De Beers Threatens Legal Action Against Fake New York Times

guest post by Charlie Todd

Earlier this month a massive group of pranksters led by members of The Yes Men and The Anti-Advertising Agency printed up and distributed copies of a spoof New York Times. The paper featured the headline “Iraq War Ends” and 14 pages of unbelievably good news for any left-leaning reader. The paper, which was also reproduced online, also included some very clever fake advertisements for real corporations, including the De Beers ad above. While the real Times called the prank a “Grade-A-caper”, De Beers did not find it as funny.

Matt Zimmerman of the Electronic Frontier Foundation explains:

Not surprisingly, the corporate targets of the parody were not pleased. Now, in what is becoming an all-too-familiar trend, one of those corporations has attempted to shut down the site by putting pressure on what is often the weakest link in the online speech chain: the domain name registrar. Stymied by the First Amendment and other legal impediments, those who don’t appreciate critical commentary and other “objectionable” online content have found intermediaries — providers of indispensable technical services like domain name registration and web hosting — much easier to intimidate.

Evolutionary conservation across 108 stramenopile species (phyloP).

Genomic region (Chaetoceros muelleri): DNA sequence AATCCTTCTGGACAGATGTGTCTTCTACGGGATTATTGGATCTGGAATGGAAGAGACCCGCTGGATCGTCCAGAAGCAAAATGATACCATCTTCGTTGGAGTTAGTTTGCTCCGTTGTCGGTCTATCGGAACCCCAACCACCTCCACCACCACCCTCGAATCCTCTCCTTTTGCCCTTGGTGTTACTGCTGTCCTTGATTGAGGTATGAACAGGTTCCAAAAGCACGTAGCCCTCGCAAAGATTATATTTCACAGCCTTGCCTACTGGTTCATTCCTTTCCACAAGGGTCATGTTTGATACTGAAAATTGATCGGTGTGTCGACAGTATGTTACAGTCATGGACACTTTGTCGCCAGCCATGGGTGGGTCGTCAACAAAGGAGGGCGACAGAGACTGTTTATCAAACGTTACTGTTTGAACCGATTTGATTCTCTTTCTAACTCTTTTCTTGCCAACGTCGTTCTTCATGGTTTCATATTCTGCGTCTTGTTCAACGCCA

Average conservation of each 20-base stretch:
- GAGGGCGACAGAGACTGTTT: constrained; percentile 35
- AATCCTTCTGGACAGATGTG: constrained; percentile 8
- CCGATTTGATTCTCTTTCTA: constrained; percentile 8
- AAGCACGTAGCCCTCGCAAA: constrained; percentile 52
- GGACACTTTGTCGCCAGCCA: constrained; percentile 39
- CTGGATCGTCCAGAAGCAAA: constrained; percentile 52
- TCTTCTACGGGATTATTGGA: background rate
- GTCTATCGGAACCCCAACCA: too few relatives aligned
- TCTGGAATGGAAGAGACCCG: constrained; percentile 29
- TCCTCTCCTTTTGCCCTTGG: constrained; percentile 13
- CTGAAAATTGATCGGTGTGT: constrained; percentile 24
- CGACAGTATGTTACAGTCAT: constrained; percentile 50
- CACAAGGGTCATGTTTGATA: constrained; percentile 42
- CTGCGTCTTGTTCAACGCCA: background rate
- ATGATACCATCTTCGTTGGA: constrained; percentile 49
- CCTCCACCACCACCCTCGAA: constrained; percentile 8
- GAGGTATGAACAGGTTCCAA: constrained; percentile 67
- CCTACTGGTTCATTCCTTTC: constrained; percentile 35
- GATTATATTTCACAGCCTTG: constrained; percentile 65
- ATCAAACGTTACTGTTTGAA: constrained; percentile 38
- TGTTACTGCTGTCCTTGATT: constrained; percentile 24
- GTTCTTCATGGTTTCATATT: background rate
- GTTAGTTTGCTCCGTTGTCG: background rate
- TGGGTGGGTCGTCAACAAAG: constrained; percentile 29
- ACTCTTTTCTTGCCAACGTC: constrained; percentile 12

This time, the complaining (and overreaching) party was the South African diamond conglomerate De Beers, the target of a critical fake ad on the web version of the New York Times spoof announcing that diamond purchases “will enable us to donate a prosthetic for an African whose hand was lost in diamond conflicts.” Miffed by the criticism, De Beers responded not by confronting the authors (whose parody is protected by the First Amendment) but instead by threatening their Swiss-based domain name registrar, De Beers has demanded that disable the spoof website’s domain name or face liability for trademark infringement.

You can read the EFF’s letter to De Beers, attached at the bottom of their coverage.

I’m reminded of the nastygram Laughing Squid received last holiday season from Best Buy.

See Previously:

Fake New York Times Distributed With Headline: “Iraq War Ends”

Best Buy Cease & Desist Letter For Blog Coverage of Parody

image via

Charlie Todd
Charlie Todd